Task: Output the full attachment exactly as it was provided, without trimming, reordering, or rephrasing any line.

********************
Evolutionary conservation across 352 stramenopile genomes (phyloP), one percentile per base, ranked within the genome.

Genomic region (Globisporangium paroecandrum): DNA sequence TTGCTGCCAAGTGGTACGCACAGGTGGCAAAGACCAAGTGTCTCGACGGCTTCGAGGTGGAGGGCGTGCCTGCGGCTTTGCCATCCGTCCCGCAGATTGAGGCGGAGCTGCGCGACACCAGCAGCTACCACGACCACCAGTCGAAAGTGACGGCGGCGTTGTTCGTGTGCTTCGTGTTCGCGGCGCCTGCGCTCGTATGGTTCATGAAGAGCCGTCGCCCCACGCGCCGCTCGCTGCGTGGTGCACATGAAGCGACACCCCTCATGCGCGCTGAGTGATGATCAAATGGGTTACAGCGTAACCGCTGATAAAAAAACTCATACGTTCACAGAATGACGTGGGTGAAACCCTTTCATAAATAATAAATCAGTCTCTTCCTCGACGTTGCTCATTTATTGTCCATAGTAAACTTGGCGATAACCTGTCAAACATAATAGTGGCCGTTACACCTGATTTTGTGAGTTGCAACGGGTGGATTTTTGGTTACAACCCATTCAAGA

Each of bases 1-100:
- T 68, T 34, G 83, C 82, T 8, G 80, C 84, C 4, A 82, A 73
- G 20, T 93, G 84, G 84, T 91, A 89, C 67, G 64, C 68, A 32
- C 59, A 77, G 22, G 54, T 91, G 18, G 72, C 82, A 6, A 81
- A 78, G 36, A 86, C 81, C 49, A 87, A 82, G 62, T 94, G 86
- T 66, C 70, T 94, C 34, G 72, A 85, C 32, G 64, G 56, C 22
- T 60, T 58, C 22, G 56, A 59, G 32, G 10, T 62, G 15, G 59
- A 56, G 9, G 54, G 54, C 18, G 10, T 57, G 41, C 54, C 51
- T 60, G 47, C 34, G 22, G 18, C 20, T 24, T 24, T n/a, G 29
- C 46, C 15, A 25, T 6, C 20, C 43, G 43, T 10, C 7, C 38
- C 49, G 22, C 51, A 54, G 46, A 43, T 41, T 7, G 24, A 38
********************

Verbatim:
Evolutionary conservation across 352 stramenopile genomes (phyloP), one percentile per base, ranked within the genome.

Genomic region (Globisporangium paroecandrum): DNA sequence TTGCTGCCAAGTGGTACGCACAGGTGGCAAAGACCAAGTGTCTCGACGGCTTCGAGGTGGAGGGCGTGCCTGCGGCTTTGCCATCCGTCCCGCAGATTGAGGCGGAGCTGCGCGACACCAGCAGCTACCACGACCACCAGTCGAAAGTGACGGCGGCGTTGTTCGTGTGCTTCGTGTTCGCGGCGCCTGCGCTCGTATGGTTCATGAAGAGCCGTCGCCCCACGCGCCGCTCGCTGCGTGGTGCACATGAAGCGACACCCCTCATGCGCGCTGAGTGATGATCAAATGGGTTACAGCGTAACCGCTGATAAAAAAACTCATACGTTCACAGAATGACGTGGGTGAAACCCTTTCATAAATAATAAATCAGTCTCTTCCTCGACGTTGCTCATTTATTGTCCATAGTAAACTTGGCGATAACCTGTCAAACATAATAGTGGCCGTTACACCTGATTTTGTGAGTTGCAACGGGTGGATTTTTGGTTACAACCCATTCAAGA

Each of bases 1-100:
- T 68, T 34, G 83, C 82, T 8, G 80, C 84, C 4, A 82, A 73
- G 20, T 93, G 84, G 84, T 91, A 89, C 67, G 64, C 68, A 32
- C 59, A 77, G 22, G 54, T 91, G 18, G 72, C 82, A 6, A 81
- A 78, G 36, A 86, C 81, C 49, A 87, A 82, G 62, T 94, G 86
- T 66, C 70, T 94, C 34, G 72, A 85, C 32, G 64, G 56, C 22
- T 60, T 58, C 22, G 56, A 59, G 32, G 10, T 62, G 15, G 59
- A 56, G 9, G 54, G 54, C 18, G 10, T 57, G 41, C 54, C 51
- T 60, G 47, C 34, G 22, G 18, C 20, T 24, T 24, T n/a, G 29
- C 46, C 15, A 25, T 6, C 20, C 43, G 43, T 10, C 7, C 38
- C 49, G 22, C 51, A 54, G 46, A 43, T 41, T 7, G 24, A 38